EVEN THE GREATEST SAILING EXPERTS HAD TO LEARN FROM THEIR MISTAKES, AS THIS ACCOUNT BY NIGEL CALDER CLEARLY ILLUSTRATES
Nigel Calder’s works on the technicalities of boat systems are accepted worldwide as Bibles, but he doesn’t generally trumpet his vast cruising experience. He is a modest man, so when we find he has written a book about his early years, we know it is going to be an interesting read.
In fact, Shakedown Cruise (published by Adlard Coles) is a lot more than that. As Calder describes the building and sailing of his first cruiser, the Atkin-designed Nada, with a variety of shipmates, there’s a laugh to be found on many of its pages.
Calder and his wife, Terrie, learn the ropes the hard and by far the best way – from their own mistakes. Their plan to sail far into the Pacific doesn’t come to pass at this stage, but they make an extended voyage in the Caribbean with a tiny baby and another on the way in the early 1980s, when the sailing world was a very different place to today. The sheer frankness with which this guru confesses all, even how he pays for it, is enlightening. But it’s the dry, seamanlike humour that carries it along.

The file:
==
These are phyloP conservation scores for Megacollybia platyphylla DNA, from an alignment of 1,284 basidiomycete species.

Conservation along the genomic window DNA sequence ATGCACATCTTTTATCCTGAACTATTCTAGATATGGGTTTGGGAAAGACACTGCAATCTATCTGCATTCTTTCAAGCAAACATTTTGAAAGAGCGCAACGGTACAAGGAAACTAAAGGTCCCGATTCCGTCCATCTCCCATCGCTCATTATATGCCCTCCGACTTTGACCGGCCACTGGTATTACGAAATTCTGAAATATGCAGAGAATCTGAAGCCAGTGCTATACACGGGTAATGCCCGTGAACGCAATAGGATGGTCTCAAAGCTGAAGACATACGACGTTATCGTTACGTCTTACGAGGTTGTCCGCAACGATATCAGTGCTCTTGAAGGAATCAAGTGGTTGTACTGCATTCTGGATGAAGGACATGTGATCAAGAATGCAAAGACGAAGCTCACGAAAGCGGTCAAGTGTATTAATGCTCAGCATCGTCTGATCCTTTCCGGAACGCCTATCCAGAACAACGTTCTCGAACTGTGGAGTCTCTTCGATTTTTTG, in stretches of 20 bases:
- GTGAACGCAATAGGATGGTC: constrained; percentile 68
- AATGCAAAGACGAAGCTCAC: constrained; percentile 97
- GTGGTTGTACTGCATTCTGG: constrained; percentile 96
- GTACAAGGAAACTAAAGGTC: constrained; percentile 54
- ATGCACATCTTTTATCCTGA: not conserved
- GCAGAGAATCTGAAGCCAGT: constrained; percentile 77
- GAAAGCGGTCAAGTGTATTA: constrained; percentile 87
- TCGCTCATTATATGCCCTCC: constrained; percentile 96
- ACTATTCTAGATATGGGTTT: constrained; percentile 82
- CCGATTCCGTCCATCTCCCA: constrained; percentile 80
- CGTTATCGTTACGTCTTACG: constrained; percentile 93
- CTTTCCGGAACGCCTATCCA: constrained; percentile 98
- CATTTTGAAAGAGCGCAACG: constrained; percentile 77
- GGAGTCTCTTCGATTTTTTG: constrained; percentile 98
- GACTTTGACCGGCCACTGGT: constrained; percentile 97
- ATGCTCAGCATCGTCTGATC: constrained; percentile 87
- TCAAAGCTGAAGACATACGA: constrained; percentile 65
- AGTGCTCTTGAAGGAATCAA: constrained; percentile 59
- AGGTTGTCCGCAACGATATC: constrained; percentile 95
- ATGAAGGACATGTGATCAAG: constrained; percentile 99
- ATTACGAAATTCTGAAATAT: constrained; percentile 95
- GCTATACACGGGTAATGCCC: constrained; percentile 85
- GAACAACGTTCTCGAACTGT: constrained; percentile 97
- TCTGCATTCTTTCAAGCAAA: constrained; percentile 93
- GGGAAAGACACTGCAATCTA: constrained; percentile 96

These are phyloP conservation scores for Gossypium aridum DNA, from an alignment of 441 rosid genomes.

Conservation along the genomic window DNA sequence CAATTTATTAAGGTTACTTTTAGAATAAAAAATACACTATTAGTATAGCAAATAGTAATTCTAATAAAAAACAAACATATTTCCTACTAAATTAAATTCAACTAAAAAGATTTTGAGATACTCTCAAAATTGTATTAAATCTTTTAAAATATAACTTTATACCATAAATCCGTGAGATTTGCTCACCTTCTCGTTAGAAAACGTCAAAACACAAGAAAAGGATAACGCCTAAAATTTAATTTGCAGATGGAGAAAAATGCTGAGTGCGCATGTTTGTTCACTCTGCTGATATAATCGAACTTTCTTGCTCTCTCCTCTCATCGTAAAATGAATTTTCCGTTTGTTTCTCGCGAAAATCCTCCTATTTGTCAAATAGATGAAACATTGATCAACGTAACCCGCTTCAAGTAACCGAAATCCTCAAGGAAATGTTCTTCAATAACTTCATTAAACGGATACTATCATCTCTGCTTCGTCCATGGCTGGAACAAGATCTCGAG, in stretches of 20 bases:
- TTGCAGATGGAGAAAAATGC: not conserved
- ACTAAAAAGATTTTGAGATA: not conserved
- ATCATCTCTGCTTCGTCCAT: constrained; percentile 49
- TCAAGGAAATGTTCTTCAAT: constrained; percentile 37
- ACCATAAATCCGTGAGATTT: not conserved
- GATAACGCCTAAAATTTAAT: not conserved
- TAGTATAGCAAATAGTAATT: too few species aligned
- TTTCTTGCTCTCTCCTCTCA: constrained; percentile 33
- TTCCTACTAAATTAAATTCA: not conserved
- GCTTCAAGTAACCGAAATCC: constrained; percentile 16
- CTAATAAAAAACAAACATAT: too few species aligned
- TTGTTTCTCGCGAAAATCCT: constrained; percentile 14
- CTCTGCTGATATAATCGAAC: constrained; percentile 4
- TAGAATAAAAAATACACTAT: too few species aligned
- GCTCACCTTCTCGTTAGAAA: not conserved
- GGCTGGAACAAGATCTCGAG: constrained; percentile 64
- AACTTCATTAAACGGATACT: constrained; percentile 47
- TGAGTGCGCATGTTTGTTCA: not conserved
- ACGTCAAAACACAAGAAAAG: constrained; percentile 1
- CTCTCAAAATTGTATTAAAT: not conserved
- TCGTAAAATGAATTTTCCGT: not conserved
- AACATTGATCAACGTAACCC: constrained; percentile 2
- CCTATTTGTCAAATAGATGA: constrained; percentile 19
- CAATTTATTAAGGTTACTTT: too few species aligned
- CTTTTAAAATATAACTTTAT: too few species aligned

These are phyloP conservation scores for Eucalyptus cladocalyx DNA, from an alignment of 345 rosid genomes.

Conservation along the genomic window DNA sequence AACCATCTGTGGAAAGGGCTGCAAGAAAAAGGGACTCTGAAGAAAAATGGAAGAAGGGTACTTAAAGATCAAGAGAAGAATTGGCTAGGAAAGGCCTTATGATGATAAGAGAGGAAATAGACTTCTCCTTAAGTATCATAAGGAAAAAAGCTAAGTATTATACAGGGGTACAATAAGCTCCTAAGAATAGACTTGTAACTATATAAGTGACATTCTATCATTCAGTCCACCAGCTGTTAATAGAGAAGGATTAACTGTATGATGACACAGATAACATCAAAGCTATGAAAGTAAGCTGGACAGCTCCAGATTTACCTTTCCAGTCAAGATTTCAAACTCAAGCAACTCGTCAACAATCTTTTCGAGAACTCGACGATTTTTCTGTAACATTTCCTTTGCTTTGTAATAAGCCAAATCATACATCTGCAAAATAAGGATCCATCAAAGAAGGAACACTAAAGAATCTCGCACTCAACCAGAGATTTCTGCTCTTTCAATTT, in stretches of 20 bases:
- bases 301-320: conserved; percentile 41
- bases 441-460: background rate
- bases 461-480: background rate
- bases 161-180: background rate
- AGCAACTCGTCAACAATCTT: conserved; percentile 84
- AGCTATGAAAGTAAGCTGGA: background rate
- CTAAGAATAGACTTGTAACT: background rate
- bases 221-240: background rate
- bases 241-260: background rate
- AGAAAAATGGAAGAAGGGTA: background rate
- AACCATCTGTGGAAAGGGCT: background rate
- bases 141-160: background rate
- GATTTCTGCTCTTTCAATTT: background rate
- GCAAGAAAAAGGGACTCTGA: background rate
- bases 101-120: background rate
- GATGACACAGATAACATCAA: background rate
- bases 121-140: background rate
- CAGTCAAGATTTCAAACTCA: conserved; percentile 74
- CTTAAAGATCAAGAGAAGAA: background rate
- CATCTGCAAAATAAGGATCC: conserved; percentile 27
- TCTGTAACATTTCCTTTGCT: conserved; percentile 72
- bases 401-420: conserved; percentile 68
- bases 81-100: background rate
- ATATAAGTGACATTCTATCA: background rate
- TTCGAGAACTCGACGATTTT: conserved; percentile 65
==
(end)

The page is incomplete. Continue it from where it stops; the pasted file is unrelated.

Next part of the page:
Anyone feeling doubts about his or her own ability to see a long cruise through should read this and discover how even the greats have to start somewhere. Over the course of the next six years we do everything from casting the lead for Nada’s keel to building the deck and interior and installing the systems, including building the freezer system through a process of trial and error (there is almost no technical information available to boatowners and boatbuilders such as ourselves). I write and selfpublish a book on marine refrigeration systems. It is a financial failure and the last time I try self-publishing! It does, however, open the door to International Marine; I am asked to write a book, Marine Diesel Engines. Meantime, we are able to fund the build process for Nada from my wages as we go along.
We launch Nada in 1982 and continue fitting her out alongside a dock in the midst of a small cypress swamp on the Natalbany River, in Louisiana. Our initial sailing trials are in shallow Lake Maurepas, which empties into the western end of Lake Ponchartrain. On our very first sail my log notes: ‘Caught in squall gusting to 40 knots with main, jib, staysail, and mizzen up. No one on board with any sailing experience except Nigel. Mainsail slides jam. Boat knocked down.
Breidart head (the chimney for our wood/coal stove) and two (separate!) shoes lost overboard. Return to dock and grease all sail slides.’